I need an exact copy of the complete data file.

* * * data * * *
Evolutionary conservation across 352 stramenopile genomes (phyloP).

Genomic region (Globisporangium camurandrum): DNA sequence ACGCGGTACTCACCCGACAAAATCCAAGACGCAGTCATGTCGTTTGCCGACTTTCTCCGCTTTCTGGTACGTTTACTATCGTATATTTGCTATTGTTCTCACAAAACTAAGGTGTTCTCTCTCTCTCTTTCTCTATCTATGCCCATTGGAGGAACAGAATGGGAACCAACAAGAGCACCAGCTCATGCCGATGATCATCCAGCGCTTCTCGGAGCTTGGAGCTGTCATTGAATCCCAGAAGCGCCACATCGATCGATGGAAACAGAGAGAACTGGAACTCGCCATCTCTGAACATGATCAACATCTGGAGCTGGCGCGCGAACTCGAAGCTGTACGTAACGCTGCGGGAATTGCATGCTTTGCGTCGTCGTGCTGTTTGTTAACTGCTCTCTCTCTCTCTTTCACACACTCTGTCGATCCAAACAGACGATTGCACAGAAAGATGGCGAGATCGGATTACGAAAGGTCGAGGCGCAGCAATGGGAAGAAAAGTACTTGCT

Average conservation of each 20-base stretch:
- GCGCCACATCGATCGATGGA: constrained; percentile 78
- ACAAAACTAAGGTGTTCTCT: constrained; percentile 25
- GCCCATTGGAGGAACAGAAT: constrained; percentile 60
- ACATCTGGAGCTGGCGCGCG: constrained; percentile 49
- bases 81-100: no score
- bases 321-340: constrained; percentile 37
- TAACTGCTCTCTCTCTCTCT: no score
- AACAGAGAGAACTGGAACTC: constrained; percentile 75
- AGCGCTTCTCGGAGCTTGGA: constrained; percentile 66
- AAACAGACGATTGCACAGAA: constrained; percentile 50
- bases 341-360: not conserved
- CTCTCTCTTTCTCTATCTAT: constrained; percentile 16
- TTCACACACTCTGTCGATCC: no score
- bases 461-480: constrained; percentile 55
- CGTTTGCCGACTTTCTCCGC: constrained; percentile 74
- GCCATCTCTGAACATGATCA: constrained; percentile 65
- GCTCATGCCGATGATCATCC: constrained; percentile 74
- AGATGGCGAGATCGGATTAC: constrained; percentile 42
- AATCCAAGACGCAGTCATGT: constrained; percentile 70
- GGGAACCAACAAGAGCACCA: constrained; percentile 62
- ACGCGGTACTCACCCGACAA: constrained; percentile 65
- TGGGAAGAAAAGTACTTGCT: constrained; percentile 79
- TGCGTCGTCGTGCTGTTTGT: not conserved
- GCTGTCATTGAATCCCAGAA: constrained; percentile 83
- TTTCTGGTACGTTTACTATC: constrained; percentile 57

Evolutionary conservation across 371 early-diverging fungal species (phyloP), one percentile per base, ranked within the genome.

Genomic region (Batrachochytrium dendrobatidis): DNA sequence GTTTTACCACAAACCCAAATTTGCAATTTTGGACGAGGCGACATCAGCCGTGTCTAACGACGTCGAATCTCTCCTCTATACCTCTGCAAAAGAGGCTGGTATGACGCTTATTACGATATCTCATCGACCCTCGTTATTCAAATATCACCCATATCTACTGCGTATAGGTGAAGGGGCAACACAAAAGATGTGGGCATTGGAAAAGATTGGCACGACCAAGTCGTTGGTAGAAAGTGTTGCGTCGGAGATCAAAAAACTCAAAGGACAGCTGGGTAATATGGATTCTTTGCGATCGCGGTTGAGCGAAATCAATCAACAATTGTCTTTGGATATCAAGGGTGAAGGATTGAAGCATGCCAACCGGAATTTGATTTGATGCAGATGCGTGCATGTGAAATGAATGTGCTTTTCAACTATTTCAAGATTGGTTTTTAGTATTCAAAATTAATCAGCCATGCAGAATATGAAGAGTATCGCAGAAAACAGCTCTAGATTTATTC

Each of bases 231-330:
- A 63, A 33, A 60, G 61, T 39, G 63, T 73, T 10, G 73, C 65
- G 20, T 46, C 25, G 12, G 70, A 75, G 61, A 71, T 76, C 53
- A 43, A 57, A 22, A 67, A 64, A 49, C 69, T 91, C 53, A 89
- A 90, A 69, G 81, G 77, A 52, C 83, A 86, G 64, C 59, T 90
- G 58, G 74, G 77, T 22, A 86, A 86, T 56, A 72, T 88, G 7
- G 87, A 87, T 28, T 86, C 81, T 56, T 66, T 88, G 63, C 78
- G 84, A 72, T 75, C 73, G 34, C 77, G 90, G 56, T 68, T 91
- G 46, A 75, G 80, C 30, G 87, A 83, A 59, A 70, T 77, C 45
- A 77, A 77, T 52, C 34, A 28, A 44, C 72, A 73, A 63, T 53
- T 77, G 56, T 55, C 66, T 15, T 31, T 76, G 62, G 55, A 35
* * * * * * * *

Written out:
Evolutionary conservation across 352 stramenopile genomes (phyloP).

Genomic region (Globisporangium camurandrum): DNA sequence ACGCGGTACTCACCCGACAAAATCCAAGACGCAGTCATGTCGTTTGCCGACTTTCTCCGCTTTCTGGTACGTTTACTATCGTATATTTGCTATTGTTCTCACAAAACTAAGGTGTTCTCTCTCTCTCTTTCTCTATCTATGCCCATTGGAGGAACAGAATGGGAACCAACAAGAGCACCAGCTCATGCCGATGATCATCCAGCGCTTCTCGGAGCTTGGAGCTGTCATTGAATCCCAGAAGCGCCACATCGATCGATGGAAACAGAGAGAACTGGAACTCGCCATCTCTGAACATGATCAACATCTGGAGCTGGCGCGCGAACTCGAAGCTGTACGTAACGCTGCGGGAATTGCATGCTTTGCGTCGTCGTGCTGTTTGTTAACTGCTCTCTCTCTCTCTTTCACACACTCTGTCGATCCAAACAGACGATTGCACAGAAAGATGGCGAGATCGGATTACGAAAGGTCGAGGCGCAGCAATGGGAAGAAAAGTACTTGCT

Average conservation of each 20-base stretch:
- GCGCCACATCGATCGATGGA: constrained; percentile 78
- ACAAAACTAAGGTGTTCTCT: constrained; percentile 25
- GCCCATTGGAGGAACAGAAT: constrained; percentile 60
- ACATCTGGAGCTGGCGCGCG: constrained; percentile 49
- bases 81-100: no score
- bases 321-340: constrained; percentile 37
- TAACTGCTCTCTCTCTCTCT: no score
- AACAGAGAGAACTGGAACTC: constrained; percentile 75
- AGCGCTTCTCGGAGCTTGGA: constrained; percentile 66
- AAACAGACGATTGCACAGAA: constrained; percentile 50
- bases 341-360: not conserved
- CTCTCTCTTTCTCTATCTAT: constrained; percentile 16
- TTCACACACTCTGTCGATCC: no score
- bases 461-480: constrained; percentile 55
- CGTTTGCCGACTTTCTCCGC: constrained; percentile 74
- GCCATCTCTGAACATGATCA: constrained; percentile 65
- GCTCATGCCGATGATCATCC: constrained; percentile 74
- AGATGGCGAGATCGGATTAC: constrained; percentile 42
- AATCCAAGACGCAGTCATGT: constrained; percentile 70
- GGGAACCAACAAGAGCACCA: constrained; percentile 62
- ACGCGGTACTCACCCGACAA: constrained; percentile 65
- TGGGAAGAAAAGTACTTGCT: constrained; percentile 79
- TGCGTCGTCGTGCTGTTTGT: not conserved
- GCTGTCATTGAATCCCAGAA: constrained; percentile 83
- TTTCTGGTACGTTTACTATC: constrained; percentile 57

Evolutionary conservation across 371 early-diverging fungal species (phyloP), one percentile per base, ranked within the genome.

Genomic region (Batrachochytrium dendrobatidis): DNA sequence GTTTTACCACAAACCCAAATTTGCAATTTTGGACGAGGCGACATCAGCCGTGTCTAACGACGTCGAATCTCTCCTCTATACCTCTGCAAAAGAGGCTGGTATGACGCTTATTACGATATCTCATCGACCCTCGTTATTCAAATATCACCCATATCTACTGCGTATAGGTGAAGGGGCAACACAAAAGATGTGGGCATTGGAAAAGATTGGCACGACCAAGTCGTTGGTAGAAAGTGTTGCGTCGGAGATCAAAAAACTCAAAGGACAGCTGGGTAATATGGATTCTTTGCGATCGCGGTTGAGCGAAATCAATCAACAATTGTCTTTGGATATCAAGGGTGAAGGATTGAAGCATGCCAACCGGAATTTGATTTGATGCAGATGCGTGCATGTGAAATGAATGTGCTTTTCAACTATTTCAAGATTGGTTTTTAGTATTCAAAATTAATCAGCCATGCAGAATATGAAGAGTATCGCAGAAAACAGCTCTAGATTTATTC

Each of bases 231-330:
- A 63, A 33, A 60, G 61, T 39, G 63, T 73, T 10, G 73, C 65
- G 20, T 46, C 25, G 12, G 70, A 75, G 61, A 71, T 76, C 53
- A 43, A 57, A 22, A 67, A 64, A 49, C 69, T 91, C 53, A 89
- A 90, A 69, G 81, G 77, A 52, C 83, A 86, G 64, C 59, T 90
- G 58, G 74, G 77, T 22, A 86, A 86, T 56, A 72, T 88, G 7
- G 87, A 87, T 28, T 86, C 81, T 56, T 66, T 88, G 63, C 78
- G 84, A 72, T 75, C 73, G 34, C 77, G 90, G 56, T 68, T 91
- G 46, A 75, G 80, C 30, G 87, A 83, A 59, A 70, T 77, C 45
- A 77, A 77, T 52, C 34, A 28, A 44, C 72, A 73, A 63, T 53
- T 77, G 56, T 55, C 66, T 15, T 31, T 76, G 62, G 55, A 35